“Scotland’s hospital A&E departments are performing ahead of all of the rest of the UK. At core A&E sites in September, performance against the four-hour treatment target was 92.7 per cent in Scotland, 92 per cent in England, 83.1 per cent in Wales, and 75.7 per cent in Northern Ireland. At the same time, Scotland outperforms all of the rest of the UK on a range of waiting times figures.”
Scottish Government Spokesperson, 7th January 2015, Scotsman
Central Scotland Labour MSP Siobhan McMahon has urged the Scottish Government to outline how it intends to improve the service provided by the Partnership Action for Continuing Employment (PACE).
Ms McMahon, Scottish Labour’s Shadow Minister for Youth and Women’s Employment, made her calls during a debate on PACE at the Scottish Parliament on Tuesday January 27.
PACE is the Scottish Government’s national strategic partnership framework for responding to redundancy situations. Skills Development Scotland (SDS) co-ordinates PACE at a national level and facilitates local level response teams aiming to provide help and support for individuals at risk of, or experiencing, redundancy.
The debate follows the publication in October of the results of the PACE client experience survey of 2014, commissioned by SDS and the Scottish Government.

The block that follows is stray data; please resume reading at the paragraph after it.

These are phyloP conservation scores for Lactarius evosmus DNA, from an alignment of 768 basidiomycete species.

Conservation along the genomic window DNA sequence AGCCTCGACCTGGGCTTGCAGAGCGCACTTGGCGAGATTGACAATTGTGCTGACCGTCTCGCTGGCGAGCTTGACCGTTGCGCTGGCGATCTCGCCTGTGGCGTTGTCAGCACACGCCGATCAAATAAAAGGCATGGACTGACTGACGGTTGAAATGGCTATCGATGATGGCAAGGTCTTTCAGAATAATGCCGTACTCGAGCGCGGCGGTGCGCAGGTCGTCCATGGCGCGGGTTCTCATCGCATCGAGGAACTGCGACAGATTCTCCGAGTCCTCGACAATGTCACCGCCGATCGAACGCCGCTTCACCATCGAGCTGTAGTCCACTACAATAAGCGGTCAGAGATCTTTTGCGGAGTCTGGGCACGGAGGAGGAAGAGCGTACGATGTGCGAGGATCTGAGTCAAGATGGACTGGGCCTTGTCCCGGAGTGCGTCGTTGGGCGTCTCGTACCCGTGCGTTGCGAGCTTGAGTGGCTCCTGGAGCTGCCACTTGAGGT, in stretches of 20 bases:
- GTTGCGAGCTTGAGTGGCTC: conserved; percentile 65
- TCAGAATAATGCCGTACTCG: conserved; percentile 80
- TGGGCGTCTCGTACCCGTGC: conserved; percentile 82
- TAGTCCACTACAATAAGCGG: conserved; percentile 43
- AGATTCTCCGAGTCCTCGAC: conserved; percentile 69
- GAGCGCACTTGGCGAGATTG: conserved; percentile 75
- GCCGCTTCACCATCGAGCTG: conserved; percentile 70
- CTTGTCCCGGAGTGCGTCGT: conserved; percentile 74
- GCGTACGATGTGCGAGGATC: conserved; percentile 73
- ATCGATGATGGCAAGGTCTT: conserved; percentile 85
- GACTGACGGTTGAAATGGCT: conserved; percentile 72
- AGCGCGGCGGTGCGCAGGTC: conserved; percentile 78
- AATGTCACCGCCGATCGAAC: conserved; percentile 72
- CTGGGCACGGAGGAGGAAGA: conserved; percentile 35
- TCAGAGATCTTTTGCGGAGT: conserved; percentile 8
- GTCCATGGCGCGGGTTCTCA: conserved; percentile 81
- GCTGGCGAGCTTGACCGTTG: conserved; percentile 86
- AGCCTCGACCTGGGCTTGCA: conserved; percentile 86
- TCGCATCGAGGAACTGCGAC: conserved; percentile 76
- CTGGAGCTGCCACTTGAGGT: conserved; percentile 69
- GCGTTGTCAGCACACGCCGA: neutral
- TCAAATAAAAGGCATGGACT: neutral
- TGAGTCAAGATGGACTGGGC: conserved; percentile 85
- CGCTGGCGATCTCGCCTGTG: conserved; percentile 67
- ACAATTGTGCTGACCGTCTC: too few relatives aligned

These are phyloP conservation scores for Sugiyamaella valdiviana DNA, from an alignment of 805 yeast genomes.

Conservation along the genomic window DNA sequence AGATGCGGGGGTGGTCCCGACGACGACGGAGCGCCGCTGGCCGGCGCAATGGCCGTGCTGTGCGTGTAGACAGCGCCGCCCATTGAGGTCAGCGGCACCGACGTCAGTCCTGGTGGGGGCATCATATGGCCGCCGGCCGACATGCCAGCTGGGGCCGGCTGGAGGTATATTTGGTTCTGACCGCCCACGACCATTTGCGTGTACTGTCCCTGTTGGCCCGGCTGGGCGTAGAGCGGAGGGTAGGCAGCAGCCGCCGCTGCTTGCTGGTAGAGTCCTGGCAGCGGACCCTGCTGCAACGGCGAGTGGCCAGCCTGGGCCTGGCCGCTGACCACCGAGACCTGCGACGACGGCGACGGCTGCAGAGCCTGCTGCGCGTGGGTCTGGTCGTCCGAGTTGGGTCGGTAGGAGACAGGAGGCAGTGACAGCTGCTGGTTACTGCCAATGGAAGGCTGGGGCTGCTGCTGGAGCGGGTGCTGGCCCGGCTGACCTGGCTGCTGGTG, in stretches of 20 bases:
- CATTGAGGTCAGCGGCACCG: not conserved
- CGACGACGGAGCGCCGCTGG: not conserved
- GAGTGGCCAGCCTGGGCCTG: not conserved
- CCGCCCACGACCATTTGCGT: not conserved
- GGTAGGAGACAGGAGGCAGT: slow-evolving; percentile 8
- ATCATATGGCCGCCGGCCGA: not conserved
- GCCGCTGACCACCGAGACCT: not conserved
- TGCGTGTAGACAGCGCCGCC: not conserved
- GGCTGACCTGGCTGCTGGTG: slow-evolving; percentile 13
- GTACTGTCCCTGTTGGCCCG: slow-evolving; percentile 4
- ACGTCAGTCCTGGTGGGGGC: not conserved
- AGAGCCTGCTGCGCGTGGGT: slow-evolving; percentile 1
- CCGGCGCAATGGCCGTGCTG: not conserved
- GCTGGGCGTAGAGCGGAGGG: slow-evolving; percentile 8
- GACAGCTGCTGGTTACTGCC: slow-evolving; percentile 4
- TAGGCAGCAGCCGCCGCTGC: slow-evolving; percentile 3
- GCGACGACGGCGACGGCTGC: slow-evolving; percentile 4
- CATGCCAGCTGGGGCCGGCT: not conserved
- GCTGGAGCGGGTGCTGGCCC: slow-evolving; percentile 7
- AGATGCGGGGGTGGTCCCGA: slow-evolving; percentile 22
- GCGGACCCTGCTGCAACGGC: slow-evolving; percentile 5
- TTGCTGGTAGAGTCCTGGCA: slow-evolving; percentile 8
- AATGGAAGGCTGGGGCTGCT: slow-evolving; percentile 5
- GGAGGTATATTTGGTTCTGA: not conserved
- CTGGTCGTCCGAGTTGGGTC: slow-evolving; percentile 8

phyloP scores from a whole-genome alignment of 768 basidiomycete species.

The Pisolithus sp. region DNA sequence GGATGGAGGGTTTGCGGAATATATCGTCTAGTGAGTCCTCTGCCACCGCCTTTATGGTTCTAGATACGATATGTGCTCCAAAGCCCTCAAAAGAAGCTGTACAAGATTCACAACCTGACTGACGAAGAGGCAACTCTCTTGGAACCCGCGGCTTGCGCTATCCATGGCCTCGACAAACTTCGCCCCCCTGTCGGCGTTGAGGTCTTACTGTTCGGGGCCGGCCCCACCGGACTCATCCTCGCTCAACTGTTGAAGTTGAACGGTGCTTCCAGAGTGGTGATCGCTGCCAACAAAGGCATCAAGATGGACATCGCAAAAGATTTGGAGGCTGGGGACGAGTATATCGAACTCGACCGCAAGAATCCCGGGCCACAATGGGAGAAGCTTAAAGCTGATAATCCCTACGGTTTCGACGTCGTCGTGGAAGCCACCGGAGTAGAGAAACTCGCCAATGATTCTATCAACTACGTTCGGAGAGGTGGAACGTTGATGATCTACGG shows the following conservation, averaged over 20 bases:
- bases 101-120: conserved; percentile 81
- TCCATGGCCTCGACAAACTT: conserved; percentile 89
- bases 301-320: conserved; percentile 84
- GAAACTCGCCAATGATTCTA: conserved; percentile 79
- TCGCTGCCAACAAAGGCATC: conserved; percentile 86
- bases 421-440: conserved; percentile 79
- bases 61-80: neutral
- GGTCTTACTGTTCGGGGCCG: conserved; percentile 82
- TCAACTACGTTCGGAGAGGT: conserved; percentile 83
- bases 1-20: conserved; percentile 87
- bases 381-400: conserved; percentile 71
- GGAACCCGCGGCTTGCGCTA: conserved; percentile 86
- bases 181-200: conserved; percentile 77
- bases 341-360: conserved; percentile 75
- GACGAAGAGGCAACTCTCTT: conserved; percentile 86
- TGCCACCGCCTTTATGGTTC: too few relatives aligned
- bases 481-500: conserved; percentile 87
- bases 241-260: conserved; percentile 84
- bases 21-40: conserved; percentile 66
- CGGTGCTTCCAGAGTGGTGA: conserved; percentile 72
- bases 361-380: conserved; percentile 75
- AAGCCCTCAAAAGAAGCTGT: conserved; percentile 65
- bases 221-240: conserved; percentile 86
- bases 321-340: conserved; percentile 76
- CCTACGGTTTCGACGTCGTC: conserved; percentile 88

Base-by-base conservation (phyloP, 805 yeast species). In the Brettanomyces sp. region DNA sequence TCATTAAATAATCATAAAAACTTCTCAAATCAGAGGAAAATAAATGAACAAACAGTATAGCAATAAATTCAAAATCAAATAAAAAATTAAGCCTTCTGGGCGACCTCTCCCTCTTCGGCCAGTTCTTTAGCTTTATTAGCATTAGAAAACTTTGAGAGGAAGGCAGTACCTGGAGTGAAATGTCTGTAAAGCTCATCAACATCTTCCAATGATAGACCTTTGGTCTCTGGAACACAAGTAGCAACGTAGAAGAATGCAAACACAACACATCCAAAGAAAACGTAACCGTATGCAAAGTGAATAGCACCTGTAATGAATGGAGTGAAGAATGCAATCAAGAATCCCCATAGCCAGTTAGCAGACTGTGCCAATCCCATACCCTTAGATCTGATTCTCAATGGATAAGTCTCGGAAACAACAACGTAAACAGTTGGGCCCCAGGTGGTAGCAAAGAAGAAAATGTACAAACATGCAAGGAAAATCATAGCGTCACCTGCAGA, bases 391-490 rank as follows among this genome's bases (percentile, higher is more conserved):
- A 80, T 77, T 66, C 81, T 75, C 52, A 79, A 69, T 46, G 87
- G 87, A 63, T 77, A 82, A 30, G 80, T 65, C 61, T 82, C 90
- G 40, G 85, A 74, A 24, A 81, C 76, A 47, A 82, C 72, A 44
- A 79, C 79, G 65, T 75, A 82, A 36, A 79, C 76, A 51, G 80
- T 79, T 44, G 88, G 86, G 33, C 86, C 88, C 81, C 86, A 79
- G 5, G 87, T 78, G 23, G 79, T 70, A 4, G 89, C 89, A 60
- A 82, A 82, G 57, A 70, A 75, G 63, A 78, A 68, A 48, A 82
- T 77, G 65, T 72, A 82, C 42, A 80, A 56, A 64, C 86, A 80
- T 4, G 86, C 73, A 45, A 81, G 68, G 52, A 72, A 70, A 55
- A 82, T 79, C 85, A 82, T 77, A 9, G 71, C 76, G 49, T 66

While recognising the positive work that PACE carries out, Ms McMahon highlighted some concerning results from the survey. For instance, the survey found that more than one fifth of those who had received a career guidance interview or information about training and funding sources expressed concern that it had come too late.
She also called for the Government to ensure that a greater emphasis is placed on prevention of redundancies rather than the current focus on mitigation.
Ms McMahon said “I was pleased to be able to contribute to this debate as PACE has an important role to play in workplaces threatened by redundancy. They are carrying out vital work at the moment but we must ensure that lessons are learnt from the client experience survey.
“The good news from the survey was that around three quarters of clients had secured some form of employment. However, although that figure is to be welcomed, what we do not know from it is what direct role PACE had in helping to secure that employment. That’s something that needs to be addressed.
“Respondents to the survey asked for a more personalised service; for longer and more frequent help sessions; and for a more timely point of intervention, with interactions starting earlier in the redundancy process.
“Scottish Labour has its own recommendation, which we have put to the Scottish Government: the resilience fund. We believe that the fund would provide an additional tool for local authorities and their partners, which would help local economies that are threatened by a jobs crisis.”
You can read Ms McMahon’s speech here.
Central Scotland Labour MSP Siobhan McMahon has pledged her support to Carers Trust Scotland’s new campaign initiative Time to be Heard for Young Adult Carers in Scotland. The campaign was launched on the 29 January 2015 at Our Dynamic Earth in Edinburgh and aims to give the estimated 30,000 young adult carers in Scotland a voice.